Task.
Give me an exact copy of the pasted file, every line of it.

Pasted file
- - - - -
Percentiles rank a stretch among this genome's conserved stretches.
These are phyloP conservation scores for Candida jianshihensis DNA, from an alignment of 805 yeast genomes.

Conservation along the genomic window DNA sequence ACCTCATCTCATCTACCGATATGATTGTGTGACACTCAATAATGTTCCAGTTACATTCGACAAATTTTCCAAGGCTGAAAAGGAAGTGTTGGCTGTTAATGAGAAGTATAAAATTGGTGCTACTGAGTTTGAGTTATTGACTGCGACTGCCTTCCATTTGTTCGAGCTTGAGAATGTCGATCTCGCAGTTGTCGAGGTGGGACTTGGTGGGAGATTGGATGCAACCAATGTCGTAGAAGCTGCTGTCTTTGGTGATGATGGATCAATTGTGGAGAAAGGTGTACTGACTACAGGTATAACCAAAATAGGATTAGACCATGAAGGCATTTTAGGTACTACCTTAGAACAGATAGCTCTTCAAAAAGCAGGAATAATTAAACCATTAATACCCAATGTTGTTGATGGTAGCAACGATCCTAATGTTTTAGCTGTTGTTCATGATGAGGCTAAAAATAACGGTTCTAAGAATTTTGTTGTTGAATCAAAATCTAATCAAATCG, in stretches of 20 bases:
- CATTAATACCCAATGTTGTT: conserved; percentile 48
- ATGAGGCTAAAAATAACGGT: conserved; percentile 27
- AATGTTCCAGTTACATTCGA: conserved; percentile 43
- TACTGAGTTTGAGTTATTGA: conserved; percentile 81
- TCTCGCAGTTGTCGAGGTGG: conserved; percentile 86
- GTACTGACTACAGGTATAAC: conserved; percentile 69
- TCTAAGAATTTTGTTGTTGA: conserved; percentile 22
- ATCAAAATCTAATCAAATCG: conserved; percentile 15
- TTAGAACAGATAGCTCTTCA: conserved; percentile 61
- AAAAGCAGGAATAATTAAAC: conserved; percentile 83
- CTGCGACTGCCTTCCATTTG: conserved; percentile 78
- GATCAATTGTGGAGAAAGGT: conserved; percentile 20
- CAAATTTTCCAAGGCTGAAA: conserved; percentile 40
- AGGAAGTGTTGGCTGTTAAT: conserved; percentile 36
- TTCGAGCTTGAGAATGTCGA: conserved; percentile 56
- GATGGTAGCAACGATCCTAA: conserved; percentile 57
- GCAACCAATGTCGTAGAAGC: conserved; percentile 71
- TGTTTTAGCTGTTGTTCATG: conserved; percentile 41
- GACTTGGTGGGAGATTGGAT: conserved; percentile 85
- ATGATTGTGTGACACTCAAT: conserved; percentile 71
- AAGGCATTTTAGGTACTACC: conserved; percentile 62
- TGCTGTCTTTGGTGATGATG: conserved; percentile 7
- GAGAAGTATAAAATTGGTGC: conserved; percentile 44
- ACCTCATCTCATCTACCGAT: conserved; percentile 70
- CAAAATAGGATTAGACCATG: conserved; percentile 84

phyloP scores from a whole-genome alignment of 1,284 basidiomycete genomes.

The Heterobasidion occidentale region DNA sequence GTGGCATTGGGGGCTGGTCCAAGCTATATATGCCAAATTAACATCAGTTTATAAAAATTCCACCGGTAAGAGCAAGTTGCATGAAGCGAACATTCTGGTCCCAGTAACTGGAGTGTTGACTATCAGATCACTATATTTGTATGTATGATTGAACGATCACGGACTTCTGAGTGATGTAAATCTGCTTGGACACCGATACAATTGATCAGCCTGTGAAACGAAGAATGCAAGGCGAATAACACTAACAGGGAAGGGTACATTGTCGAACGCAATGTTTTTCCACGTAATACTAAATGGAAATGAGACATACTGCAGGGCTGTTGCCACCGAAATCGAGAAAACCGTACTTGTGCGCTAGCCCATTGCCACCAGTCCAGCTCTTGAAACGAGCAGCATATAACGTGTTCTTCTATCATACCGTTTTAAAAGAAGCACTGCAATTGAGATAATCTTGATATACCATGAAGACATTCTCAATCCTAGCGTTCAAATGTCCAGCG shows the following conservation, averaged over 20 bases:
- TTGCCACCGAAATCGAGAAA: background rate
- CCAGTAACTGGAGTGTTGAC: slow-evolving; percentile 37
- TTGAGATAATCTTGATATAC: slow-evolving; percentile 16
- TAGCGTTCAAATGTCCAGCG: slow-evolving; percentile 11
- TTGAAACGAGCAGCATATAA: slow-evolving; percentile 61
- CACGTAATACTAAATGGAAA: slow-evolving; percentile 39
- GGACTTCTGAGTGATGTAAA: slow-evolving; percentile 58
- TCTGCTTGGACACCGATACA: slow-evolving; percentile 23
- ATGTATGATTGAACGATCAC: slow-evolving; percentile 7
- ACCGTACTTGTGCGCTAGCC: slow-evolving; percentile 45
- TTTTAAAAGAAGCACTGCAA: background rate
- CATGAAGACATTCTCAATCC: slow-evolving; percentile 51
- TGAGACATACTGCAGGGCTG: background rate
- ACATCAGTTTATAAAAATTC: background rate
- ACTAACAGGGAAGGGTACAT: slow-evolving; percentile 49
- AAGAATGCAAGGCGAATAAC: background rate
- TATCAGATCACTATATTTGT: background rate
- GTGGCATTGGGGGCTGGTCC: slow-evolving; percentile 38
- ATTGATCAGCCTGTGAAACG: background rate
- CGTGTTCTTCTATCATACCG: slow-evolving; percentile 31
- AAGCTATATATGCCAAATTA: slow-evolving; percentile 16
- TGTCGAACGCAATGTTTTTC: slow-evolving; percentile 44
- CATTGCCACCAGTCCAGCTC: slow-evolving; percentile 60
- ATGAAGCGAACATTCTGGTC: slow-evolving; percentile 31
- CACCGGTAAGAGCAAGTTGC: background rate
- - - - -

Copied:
Percentiles rank a stretch among this genome's conserved stretches.
These are phyloP conservation scores for Candida jianshihensis DNA, from an alignment of 805 yeast genomes.

Conservation along the genomic window DNA sequence ACCTCATCTCATCTACCGATATGATTGTGTGACACTCAATAATGTTCCAGTTACATTCGACAAATTTTCCAAGGCTGAAAAGGAAGTGTTGGCTGTTAATGAGAAGTATAAAATTGGTGCTACTGAGTTTGAGTTATTGACTGCGACTGCCTTCCATTTGTTCGAGCTTGAGAATGTCGATCTCGCAGTTGTCGAGGTGGGACTTGGTGGGAGATTGGATGCAACCAATGTCGTAGAAGCTGCTGTCTTTGGTGATGATGGATCAATTGTGGAGAAAGGTGTACTGACTACAGGTATAACCAAAATAGGATTAGACCATGAAGGCATTTTAGGTACTACCTTAGAACAGATAGCTCTTCAAAAAGCAGGAATAATTAAACCATTAATACCCAATGTTGTTGATGGTAGCAACGATCCTAATGTTTTAGCTGTTGTTCATGATGAGGCTAAAAATAACGGTTCTAAGAATTTTGTTGTTGAATCAAAATCTAATCAAATCG, in stretches of 20 bases:
- CATTAATACCCAATGTTGTT: conserved; percentile 48
- ATGAGGCTAAAAATAACGGT: conserved; percentile 27
- AATGTTCCAGTTACATTCGA: conserved; percentile 43
- TACTGAGTTTGAGTTATTGA: conserved; percentile 81
- TCTCGCAGTTGTCGAGGTGG: conserved; percentile 86
- GTACTGACTACAGGTATAAC: conserved; percentile 69
- TCTAAGAATTTTGTTGTTGA: conserved; percentile 22
- ATCAAAATCTAATCAAATCG: conserved; percentile 15
- TTAGAACAGATAGCTCTTCA: conserved; percentile 61
- AAAAGCAGGAATAATTAAAC: conserved; percentile 83
- CTGCGACTGCCTTCCATTTG: conserved; percentile 78
- GATCAATTGTGGAGAAAGGT: conserved; percentile 20
- CAAATTTTCCAAGGCTGAAA: conserved; percentile 40
- AGGAAGTGTTGGCTGTTAAT: conserved; percentile 36
- TTCGAGCTTGAGAATGTCGA: conserved; percentile 56
- GATGGTAGCAACGATCCTAA: conserved; percentile 57
- GCAACCAATGTCGTAGAAGC: conserved; percentile 71
- TGTTTTAGCTGTTGTTCATG: conserved; percentile 41
- GACTTGGTGGGAGATTGGAT: conserved; percentile 85
- ATGATTGTGTGACACTCAAT: conserved; percentile 71
- AAGGCATTTTAGGTACTACC: conserved; percentile 62
- TGCTGTCTTTGGTGATGATG: conserved; percentile 7
- GAGAAGTATAAAATTGGTGC: conserved; percentile 44
- ACCTCATCTCATCTACCGAT: conserved; percentile 70
- CAAAATAGGATTAGACCATG: conserved; percentile 84

phyloP scores from a whole-genome alignment of 1,284 basidiomycete genomes.

The Heterobasidion occidentale region DNA sequence GTGGCATTGGGGGCTGGTCCAAGCTATATATGCCAAATTAACATCAGTTTATAAAAATTCCACCGGTAAGAGCAAGTTGCATGAAGCGAACATTCTGGTCCCAGTAACTGGAGTGTTGACTATCAGATCACTATATTTGTATGTATGATTGAACGATCACGGACTTCTGAGTGATGTAAATCTGCTTGGACACCGATACAATTGATCAGCCTGTGAAACGAAGAATGCAAGGCGAATAACACTAACAGGGAAGGGTACATTGTCGAACGCAATGTTTTTCCACGTAATACTAAATGGAAATGAGACATACTGCAGGGCTGTTGCCACCGAAATCGAGAAAACCGTACTTGTGCGCTAGCCCATTGCCACCAGTCCAGCTCTTGAAACGAGCAGCATATAACGTGTTCTTCTATCATACCGTTTTAAAAGAAGCACTGCAATTGAGATAATCTTGATATACCATGAAGACATTCTCAATCCTAGCGTTCAAATGTCCAGCG shows the following conservation, averaged over 20 bases:
- TTGCCACCGAAATCGAGAAA: background rate
- CCAGTAACTGGAGTGTTGAC: slow-evolving; percentile 37
- TTGAGATAATCTTGATATAC: slow-evolving; percentile 16
- TAGCGTTCAAATGTCCAGCG: slow-evolving; percentile 11
- TTGAAACGAGCAGCATATAA: slow-evolving; percentile 61
- CACGTAATACTAAATGGAAA: slow-evolving; percentile 39
- GGACTTCTGAGTGATGTAAA: slow-evolving; percentile 58
- TCTGCTTGGACACCGATACA: slow-evolving; percentile 23
- ATGTATGATTGAACGATCAC: slow-evolving; percentile 7
- ACCGTACTTGTGCGCTAGCC: slow-evolving; percentile 45
- TTTTAAAAGAAGCACTGCAA: background rate
- CATGAAGACATTCTCAATCC: slow-evolving; percentile 51
- TGAGACATACTGCAGGGCTG: background rate
- ACATCAGTTTATAAAAATTC: background rate
- ACTAACAGGGAAGGGTACAT: slow-evolving; percentile 49
- AAGAATGCAAGGCGAATAAC: background rate
- TATCAGATCACTATATTTGT: background rate
- GTGGCATTGGGGGCTGGTCC: slow-evolving; percentile 38
- ATTGATCAGCCTGTGAAACG: background rate
- CGTGTTCTTCTATCATACCG: slow-evolving; percentile 31
- AAGCTATATATGCCAAATTA: slow-evolving; percentile 16
- TGTCGAACGCAATGTTTTTC: slow-evolving; percentile 44
- CATTGCCACCAGTCCAGCTC: slow-evolving; percentile 60
- ATGAAGCGAACATTCTGGTC: slow-evolving; percentile 31
- CACCGGTAAGAGCAAGTTGC: background rate